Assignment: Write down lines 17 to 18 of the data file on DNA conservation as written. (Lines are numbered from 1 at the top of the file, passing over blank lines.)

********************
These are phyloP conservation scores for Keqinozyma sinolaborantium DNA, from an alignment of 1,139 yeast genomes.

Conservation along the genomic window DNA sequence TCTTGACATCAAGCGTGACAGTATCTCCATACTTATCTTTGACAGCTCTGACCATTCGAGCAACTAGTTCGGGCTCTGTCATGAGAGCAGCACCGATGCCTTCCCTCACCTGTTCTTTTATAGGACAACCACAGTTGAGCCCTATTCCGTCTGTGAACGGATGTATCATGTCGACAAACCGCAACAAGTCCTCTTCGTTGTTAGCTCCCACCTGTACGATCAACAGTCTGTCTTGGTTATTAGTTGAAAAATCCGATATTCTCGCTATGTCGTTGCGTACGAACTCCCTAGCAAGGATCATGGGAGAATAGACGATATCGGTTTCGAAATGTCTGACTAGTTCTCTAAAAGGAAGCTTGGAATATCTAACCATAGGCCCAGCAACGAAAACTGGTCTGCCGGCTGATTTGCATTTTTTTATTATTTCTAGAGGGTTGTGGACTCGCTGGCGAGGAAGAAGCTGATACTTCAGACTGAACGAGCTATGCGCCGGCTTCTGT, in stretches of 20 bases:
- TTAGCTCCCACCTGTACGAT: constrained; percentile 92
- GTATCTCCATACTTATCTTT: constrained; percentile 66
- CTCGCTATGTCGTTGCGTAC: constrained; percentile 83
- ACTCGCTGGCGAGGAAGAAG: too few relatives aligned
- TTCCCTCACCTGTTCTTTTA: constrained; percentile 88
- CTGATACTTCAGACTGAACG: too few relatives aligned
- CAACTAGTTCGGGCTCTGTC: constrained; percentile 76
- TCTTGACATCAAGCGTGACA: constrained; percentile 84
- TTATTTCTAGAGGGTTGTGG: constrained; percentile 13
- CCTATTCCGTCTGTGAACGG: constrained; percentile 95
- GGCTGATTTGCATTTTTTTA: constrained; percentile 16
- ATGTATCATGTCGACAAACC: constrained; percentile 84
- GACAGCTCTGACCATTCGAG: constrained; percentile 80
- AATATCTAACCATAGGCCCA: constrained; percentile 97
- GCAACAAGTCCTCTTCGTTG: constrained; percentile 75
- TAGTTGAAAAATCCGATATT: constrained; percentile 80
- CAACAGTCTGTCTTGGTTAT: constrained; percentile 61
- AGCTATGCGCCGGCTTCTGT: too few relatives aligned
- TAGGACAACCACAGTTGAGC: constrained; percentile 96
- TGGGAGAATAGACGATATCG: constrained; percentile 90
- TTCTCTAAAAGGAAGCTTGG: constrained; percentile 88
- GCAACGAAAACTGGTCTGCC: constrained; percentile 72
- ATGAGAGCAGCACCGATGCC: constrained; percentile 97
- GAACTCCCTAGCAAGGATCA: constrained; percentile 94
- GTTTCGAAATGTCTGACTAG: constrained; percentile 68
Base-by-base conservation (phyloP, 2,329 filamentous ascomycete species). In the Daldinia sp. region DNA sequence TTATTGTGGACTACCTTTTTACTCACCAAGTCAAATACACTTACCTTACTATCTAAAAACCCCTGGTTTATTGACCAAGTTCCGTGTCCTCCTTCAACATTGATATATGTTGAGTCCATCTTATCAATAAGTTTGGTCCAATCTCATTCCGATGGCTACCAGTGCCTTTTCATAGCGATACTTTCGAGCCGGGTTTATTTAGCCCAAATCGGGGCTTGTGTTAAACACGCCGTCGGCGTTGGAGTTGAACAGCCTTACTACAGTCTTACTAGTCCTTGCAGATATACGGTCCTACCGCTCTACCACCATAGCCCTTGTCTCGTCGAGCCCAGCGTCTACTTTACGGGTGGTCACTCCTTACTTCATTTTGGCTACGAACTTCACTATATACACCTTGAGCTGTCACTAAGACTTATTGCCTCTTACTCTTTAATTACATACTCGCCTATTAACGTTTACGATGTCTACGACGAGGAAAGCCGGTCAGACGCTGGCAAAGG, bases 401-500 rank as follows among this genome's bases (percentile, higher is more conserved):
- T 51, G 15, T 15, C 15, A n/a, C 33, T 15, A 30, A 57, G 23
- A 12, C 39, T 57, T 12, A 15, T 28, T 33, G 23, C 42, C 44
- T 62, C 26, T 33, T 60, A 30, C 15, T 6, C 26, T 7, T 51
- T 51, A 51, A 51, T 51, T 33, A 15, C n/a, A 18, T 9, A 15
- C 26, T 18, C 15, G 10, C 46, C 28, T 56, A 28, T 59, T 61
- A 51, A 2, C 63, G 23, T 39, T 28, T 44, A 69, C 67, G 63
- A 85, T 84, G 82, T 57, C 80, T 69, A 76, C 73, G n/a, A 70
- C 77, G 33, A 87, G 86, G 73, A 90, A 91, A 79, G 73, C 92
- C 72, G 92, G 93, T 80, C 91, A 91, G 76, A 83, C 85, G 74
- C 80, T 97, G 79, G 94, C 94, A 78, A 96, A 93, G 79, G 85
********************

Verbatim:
- GCAACAAGTCCTCTTCGTTG: constrained; percentile 75
- TAGTTGAAAAATCCGATATT: constrained; percentile 80